We update our Web pages frequently. Our home page has almost always been changed within the last three days, as indicated by the "last revised" date at the bottom.
Most Web browsers use disk caching to speed up your second access to files you have seen before. The page is saved on your hard disk or in memory of a machine. When you request it a second time by selecting a link you have used before, the file may come from the cache rather than being downloaded from the Internet. Ideally the browser checks to see if the page needs updating before it serves you a stale page. But not always.
The best way to check this is to change the domain in the page address in that white box at the top of your browser from helmets.org to bhsi.org and hit your enter key. You will get the same file from the same server, but changing the address fools the browser and cache into thinking it is an entirely new file. Or you can try to configure your browser to do that automatically:
In Internet Explorer you will find an option under Tools-Internet Options-General. In the Temporary Internet Files box, click on the Settings button. We use "every visit to the page" here. The Refresh button does not always work as advertised, and may continue to deliver the old page no matter what your settings are.
In Netscape there is a preference reached through Options-Network-Caching that lets you set an option for Verify Documents to Once per Session, Every Time, or Never. If yours is set to never, you are going to see stale pages frequently when you revisit a site. We recommend you set that option to at least Once per Session. On our own machines we set it to Every Time. It may slow page reloads a little, but to us it's worth the few second's wait. Netscape sometimes just reverts back to never on its own without telling you, so if you still have problems, you can set your cache size to zero bytes. At least that way exiting the program and reloading it will wipe the cache clean. The reload button sometimes works as it should and gets the new page. We wish Netscape would address this bug and give us a robust setting for cache options.
In addition to your browser, some organizations or Internet Service Providers also cache or save Web pages and supply them to the next one of their subscribers who tries to browse them as a way of saving Internet bandwidth and making the page load faster. AOL is a prime example. The page is saved on a disk or in memory of a machine within the organization. This permits many hits to be served from one occasional download of the page by the organization's server. Sometimes we have updated pages and had browsers complain that we have not. If your organization has a "proxy server" or another server that caches files, or if you are with AOL or another ISP who uses caching, you may well be seeing stale pages. Fast, efficient, but possibly stale. For some pages we do not update frequently, including this one, it will seldom matter, but for our WhatsNew page it can make a big difference. All of our pages have the Latest Update date at the bottom.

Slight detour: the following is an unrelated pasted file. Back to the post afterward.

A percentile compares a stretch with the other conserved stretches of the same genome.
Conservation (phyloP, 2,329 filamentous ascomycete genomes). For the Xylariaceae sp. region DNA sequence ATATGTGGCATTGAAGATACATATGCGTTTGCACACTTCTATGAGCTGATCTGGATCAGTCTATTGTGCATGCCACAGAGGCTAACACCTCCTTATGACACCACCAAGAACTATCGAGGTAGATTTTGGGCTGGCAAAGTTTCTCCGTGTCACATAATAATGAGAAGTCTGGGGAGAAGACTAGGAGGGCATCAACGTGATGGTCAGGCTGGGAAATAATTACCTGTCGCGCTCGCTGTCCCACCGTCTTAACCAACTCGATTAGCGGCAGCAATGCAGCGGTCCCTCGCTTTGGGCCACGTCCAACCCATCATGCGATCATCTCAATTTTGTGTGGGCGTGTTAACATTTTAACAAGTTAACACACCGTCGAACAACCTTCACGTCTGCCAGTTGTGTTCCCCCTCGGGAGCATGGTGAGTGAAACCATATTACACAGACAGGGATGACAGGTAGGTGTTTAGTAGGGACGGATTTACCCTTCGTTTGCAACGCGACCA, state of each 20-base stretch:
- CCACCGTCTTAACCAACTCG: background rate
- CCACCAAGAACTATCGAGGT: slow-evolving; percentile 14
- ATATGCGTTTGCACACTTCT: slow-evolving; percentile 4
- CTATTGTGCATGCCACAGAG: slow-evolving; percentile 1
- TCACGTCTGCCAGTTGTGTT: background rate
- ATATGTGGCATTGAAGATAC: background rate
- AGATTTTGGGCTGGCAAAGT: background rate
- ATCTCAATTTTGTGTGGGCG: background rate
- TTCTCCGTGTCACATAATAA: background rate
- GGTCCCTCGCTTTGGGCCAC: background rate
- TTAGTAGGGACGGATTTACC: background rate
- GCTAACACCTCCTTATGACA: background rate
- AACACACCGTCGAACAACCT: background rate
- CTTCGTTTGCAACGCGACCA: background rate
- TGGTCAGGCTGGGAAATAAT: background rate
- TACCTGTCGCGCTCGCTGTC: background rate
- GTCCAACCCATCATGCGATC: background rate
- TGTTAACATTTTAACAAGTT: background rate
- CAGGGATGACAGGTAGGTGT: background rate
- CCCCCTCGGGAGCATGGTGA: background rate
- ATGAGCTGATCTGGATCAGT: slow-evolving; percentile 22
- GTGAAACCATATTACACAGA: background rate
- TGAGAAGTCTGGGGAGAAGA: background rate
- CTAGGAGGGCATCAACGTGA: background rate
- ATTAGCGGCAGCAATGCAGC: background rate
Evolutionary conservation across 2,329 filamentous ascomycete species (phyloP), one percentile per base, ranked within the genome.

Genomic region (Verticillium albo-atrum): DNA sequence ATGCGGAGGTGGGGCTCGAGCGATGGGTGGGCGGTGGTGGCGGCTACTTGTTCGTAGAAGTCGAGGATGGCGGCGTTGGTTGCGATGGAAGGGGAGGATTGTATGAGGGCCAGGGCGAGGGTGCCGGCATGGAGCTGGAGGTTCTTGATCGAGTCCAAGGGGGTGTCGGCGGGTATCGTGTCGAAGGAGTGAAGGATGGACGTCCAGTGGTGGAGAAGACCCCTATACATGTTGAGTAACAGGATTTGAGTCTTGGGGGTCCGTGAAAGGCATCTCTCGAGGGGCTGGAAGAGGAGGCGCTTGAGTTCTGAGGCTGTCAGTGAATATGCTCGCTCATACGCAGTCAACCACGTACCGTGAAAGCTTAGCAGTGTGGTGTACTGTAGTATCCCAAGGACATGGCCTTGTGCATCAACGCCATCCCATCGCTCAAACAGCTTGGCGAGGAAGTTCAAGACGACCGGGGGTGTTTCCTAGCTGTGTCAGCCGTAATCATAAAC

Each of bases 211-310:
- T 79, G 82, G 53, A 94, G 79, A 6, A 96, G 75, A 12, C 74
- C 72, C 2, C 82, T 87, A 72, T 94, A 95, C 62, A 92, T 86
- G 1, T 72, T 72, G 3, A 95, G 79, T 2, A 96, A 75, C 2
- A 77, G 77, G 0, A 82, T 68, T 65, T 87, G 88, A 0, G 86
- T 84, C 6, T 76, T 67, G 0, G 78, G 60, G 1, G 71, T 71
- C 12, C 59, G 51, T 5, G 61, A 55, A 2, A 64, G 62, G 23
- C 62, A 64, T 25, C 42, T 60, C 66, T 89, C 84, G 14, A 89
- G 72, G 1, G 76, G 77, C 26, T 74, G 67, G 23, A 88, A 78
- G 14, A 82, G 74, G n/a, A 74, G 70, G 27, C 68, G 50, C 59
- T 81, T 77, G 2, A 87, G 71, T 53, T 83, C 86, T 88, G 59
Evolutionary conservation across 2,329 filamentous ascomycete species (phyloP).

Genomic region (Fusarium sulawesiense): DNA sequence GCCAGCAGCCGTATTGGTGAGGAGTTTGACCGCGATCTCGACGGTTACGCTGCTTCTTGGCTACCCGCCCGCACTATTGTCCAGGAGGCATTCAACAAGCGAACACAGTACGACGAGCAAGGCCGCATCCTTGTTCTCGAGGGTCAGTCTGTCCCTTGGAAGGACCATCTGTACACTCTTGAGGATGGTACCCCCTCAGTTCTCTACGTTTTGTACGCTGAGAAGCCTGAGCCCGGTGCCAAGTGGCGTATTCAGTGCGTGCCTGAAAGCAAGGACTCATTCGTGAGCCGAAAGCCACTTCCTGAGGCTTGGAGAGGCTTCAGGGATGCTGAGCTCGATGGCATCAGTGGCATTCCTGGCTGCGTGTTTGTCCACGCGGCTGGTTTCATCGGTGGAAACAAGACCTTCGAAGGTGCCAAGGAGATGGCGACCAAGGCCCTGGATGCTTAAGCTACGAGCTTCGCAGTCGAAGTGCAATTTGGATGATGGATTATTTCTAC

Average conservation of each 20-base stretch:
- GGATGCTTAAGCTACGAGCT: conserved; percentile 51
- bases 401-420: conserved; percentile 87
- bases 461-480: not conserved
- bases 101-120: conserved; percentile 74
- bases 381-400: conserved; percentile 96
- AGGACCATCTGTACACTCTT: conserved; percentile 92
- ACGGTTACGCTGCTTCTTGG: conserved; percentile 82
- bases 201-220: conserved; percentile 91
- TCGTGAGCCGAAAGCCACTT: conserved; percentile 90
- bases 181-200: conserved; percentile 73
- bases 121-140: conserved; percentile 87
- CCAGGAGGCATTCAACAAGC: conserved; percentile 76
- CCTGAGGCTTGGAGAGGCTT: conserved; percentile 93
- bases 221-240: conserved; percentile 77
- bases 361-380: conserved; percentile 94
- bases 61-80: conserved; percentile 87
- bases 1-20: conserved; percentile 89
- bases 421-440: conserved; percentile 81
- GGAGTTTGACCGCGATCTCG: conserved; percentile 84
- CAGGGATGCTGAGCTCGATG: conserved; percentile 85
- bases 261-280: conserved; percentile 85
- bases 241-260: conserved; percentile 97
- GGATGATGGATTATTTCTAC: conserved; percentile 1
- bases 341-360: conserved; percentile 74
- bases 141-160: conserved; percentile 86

On some systems with caching, cached pages can be updated just by hitting your Reload or Refresh button. On others you may have to ask your system administrator how to update the cache. You can also use our alternate domain addresses:
http://www.bhsi.org gets you to the same page (file) on the
same physical machine as http://www.helmets.org
but the difference in the URL will fool the cache unless some other user has done it yesterday or last week.
If you suspect you are being victimized by cache problems, send us an email to
email@example.com telling us which page is in question and we will confirm the date of our latest revision.
Please note that this particular page is not frequently revised!
This page was last revised on: August 29, 2006.